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Terps Count On Their Defense

The saving grace of this Maryland team might be that it has the ability to play solid defense, emphasis being placed on "might" and "ability." The half-court offense, as has been frequently discussed, is not fully functional as of now. There's a good chance it won't be fully functional at the start of ACC play. Heck, there's a chance it might not become fully functional all season.

Regardless, several players have said they believe this team can succeed to a certain extent solely by virtue of its relentless defense and transition offense. It would seem crucial, then, that the Terps actually play relentless defense on a nearly-consistent basis, no?

Against Charlotte on Saturday, Maryland did not display its usual aggression on defense from the start of the game. It took the Terps a while to get over the shock that the 49ers actually came to play. Players said afterward they expected to face an athletic Charlotte squad, but not one that could seemingly shoot the lights out.

"They were 7-for-14 in the first half," junior forward Landon Milbourne said Saturday. "That's not good defense, especially for us. We don't give away threes like that. We can't do that, especially with this upcoming ACC season guys are going to be able to shoot so we've got to take away open looks."

Maryland eventually got its act together (with the help of some, shall we say, enthusiastic implorations from Gary Williams) and pressed the 49ers into submission. Whether the Terps will be able to get away with such defensive lapses once ACC season begins remains to be seen. It would seem Milbourne, for one, believes not.

Here is where Maryland ranks among its conference foes in a few defensive categories:

  • Scoring defense -- fifth (61.6 ppg allowed)
  • Field goal percentage defense -- seventh (39.7 percent allowed)
  • Three-point field goal percentage defense -- fifth (30.0 percent allowed)
  • Steals -- sixth (8.1 per game)
  • Blocked shots -- sixth (5.0 per game)

So, it would seem the Terps are good enough at least to remain competitive on most nights based on the efforts of its A-game defense alone. But, unless Maryland's offense begins to click on a more regular basis, it will take just that -- its best defensive effort over the course of an entire 40-minute period. That type of energy level is difficult to sustain for an entire game, much less game after game after game after ... you get the picture.

Ask the Terps and many will say they believe they can sustain themselves on defense and transition points on most nights. If the half-court offense comes around, all the better.

"I mean, I don't know if it will be enough," junior guard Eric Hayes said Saturday. "Some of the games, we're going to need to have a complete game of half-court offense and transition, but I think if we're doing that well enough, you know, it can take us a long way."

By Steve Yanda  |  January 6, 2009; 7:07 AM ET
Categories:  Men's basketball  
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Next: Scouting Morgan State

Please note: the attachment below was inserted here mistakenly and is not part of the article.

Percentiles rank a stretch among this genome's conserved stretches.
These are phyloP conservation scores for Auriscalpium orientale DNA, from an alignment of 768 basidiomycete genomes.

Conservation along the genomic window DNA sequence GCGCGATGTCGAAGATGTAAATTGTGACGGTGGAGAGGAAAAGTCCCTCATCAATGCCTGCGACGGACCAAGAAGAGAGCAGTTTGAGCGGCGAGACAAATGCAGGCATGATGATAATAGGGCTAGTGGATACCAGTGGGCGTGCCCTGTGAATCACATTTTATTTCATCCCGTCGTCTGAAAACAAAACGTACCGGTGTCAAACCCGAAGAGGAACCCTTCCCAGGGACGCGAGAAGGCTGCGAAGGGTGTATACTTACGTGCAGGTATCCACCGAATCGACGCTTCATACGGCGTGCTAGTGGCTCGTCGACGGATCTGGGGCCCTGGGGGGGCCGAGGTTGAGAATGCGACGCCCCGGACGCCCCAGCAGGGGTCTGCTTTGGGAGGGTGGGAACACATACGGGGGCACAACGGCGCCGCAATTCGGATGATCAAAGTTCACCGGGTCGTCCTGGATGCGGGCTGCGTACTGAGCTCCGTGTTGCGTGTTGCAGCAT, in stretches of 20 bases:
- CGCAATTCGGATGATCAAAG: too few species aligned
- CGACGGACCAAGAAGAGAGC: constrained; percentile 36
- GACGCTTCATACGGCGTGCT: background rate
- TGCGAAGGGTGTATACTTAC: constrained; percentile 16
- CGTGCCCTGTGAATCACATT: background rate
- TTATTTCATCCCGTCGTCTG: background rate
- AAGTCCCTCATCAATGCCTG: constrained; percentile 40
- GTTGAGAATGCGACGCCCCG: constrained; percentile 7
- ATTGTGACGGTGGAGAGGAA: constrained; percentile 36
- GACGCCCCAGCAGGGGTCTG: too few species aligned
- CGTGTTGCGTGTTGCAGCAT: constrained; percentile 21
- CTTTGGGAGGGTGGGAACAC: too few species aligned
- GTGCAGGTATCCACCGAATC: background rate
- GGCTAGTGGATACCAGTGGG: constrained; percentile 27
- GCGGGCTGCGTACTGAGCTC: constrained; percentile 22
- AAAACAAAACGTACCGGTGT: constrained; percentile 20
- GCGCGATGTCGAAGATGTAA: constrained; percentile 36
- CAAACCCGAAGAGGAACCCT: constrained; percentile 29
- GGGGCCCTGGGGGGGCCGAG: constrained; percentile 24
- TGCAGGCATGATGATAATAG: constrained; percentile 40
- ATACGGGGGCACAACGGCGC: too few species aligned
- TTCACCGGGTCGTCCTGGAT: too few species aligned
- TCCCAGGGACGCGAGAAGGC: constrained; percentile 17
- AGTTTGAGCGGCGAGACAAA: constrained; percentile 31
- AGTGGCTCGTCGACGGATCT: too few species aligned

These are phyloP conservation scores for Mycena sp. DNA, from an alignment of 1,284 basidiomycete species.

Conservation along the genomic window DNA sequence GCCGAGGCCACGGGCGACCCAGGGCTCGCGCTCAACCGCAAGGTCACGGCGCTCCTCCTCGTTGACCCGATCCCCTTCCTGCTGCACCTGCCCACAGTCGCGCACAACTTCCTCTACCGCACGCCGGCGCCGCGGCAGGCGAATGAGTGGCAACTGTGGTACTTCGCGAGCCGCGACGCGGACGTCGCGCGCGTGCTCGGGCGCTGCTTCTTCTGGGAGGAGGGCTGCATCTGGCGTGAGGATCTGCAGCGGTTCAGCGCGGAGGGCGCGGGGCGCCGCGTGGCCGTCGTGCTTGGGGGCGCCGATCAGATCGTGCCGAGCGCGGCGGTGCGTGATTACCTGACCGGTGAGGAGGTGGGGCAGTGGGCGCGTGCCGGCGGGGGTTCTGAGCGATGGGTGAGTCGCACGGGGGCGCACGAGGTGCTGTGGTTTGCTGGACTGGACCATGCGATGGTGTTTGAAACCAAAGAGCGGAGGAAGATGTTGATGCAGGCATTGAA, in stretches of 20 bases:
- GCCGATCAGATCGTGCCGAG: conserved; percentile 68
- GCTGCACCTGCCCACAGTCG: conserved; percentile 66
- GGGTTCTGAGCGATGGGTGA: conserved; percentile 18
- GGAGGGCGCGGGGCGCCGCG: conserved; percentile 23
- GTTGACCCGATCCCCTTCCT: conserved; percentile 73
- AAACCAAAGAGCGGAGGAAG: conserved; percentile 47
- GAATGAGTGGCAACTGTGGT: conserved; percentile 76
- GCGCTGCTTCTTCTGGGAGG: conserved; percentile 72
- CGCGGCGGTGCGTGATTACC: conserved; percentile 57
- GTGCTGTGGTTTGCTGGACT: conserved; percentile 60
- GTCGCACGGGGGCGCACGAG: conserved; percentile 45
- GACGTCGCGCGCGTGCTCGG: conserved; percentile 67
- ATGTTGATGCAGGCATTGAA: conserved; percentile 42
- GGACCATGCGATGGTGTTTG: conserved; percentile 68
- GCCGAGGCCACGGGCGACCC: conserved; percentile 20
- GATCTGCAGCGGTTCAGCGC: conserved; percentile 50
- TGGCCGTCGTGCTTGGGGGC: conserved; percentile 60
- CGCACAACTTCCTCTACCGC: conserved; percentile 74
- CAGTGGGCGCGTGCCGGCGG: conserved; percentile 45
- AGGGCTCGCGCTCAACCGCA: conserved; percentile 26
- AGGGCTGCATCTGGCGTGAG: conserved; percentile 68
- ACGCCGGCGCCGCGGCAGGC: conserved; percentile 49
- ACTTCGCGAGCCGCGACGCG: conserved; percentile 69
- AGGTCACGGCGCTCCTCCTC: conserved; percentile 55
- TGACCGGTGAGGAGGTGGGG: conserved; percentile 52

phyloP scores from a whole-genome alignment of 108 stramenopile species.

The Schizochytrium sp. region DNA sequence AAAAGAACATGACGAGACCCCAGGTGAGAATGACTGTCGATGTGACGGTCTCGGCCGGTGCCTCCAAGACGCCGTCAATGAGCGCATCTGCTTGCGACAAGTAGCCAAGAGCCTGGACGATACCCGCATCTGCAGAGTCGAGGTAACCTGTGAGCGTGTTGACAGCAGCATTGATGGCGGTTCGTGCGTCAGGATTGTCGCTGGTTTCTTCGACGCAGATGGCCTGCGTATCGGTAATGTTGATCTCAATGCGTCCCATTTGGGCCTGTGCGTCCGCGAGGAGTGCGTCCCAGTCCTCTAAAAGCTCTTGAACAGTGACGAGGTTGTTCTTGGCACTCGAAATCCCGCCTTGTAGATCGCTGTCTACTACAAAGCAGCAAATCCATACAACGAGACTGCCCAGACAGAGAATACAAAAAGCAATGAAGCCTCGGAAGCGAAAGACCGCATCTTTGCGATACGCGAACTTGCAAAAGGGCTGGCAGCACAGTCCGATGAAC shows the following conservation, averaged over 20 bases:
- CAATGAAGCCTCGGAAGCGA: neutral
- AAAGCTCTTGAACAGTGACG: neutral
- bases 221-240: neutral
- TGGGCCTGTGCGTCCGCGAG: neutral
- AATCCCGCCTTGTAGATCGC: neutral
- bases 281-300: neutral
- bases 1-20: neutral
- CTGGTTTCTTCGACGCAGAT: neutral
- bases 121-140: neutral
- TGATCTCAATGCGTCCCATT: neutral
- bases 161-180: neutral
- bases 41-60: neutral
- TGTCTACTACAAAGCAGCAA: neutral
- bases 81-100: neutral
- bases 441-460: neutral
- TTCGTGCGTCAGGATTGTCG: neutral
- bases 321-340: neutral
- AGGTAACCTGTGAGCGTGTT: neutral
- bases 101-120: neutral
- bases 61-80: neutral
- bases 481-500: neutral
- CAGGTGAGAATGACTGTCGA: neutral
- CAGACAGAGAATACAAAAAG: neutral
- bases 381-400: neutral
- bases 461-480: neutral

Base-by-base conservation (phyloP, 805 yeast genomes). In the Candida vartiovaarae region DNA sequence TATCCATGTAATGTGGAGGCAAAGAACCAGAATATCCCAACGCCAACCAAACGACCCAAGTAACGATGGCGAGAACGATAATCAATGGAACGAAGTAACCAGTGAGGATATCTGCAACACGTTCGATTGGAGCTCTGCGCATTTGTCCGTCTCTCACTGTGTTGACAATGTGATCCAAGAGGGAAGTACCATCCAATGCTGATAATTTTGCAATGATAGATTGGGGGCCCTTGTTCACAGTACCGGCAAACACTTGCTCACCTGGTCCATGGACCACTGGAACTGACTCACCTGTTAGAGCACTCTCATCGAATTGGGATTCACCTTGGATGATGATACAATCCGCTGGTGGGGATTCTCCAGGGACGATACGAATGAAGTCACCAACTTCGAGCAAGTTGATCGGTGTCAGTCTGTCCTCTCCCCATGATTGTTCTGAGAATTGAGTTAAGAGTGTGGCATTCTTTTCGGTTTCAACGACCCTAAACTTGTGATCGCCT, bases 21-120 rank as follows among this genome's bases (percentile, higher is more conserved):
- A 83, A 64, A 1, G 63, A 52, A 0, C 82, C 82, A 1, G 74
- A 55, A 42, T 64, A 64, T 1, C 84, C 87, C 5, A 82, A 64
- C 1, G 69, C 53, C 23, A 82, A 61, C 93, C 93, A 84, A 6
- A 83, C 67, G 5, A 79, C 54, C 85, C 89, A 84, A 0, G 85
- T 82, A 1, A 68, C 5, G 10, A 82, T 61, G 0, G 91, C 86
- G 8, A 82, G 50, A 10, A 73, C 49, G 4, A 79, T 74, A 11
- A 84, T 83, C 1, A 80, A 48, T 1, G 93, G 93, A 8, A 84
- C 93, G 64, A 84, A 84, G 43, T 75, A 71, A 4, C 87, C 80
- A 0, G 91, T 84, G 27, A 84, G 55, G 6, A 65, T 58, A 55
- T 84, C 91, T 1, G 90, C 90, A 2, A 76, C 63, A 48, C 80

Comments

When you look at the "Tempo Free Stats" all of these ranks basically go up a spot. The Terps rank 21st nationally (4th ACC) in Defensive efficiency. Basically if you have 100 possessions against MD you score 88 points. The offensive efficiency (91st nationally, 8th ACC) really isn't as bad as you think because they don't turn the ball over. Every 100 possessions MD scores 105 points. If the team doesn't suffer any major injuries (Milbourne, Hayes, Vasquez) and continues to improve (as it should being so young) this team shoudl easily win 8, 9, 10 ACC games. I think for the first time in 5 years the future is bright in College Park. The curse of the Comcast Center has been lifted!

Posted by: Lee26 | January 6, 2009 9:20 AM | Report abuse

I don't think you can rely on these statistics to say that Maryland's defense is only "good enough at least to remain competitive." The teams you comparing Maryland to have played vastly different schedules. Consider that Wake Forest, the leader in this category at 36.4%, has played one of the weakest schedules in the conference. Does that mean that Wake is the best defensive team? I don't think we can answer that yet. I would not expect to see Wake leading this category in a month.

One more comment: Maryland allows 61.6 ppg, good for 5th as you say. Yet Maryland is actually closer to being 1st in the league, than 6th (only 1.4 pts separate the top 5 teams). I think Maryland is better at defense than you are giving them credit for.

Posted by: eric_the_red | January 6, 2009 9:45 AM | Report abuse

Steve/Eric,
Totally off topic, but I wanted to say 'Thank you' for the great coverage of the Terps football team this year. The blog is great and much appreciated. Keep up the good work!

Posted by: aviscardo | January 6, 2009 10:12 AM | Report abuse

I second the notion on the football blog. Any insider scoop on whats going on with DHB and the draft? I really want him to stay...unless he drops to the Giants with the 32nd pick and picks up where Burress left off before he shot himself in the leg...

Posted by: Lee26 | January 6, 2009 10:28 AM | Report abuse

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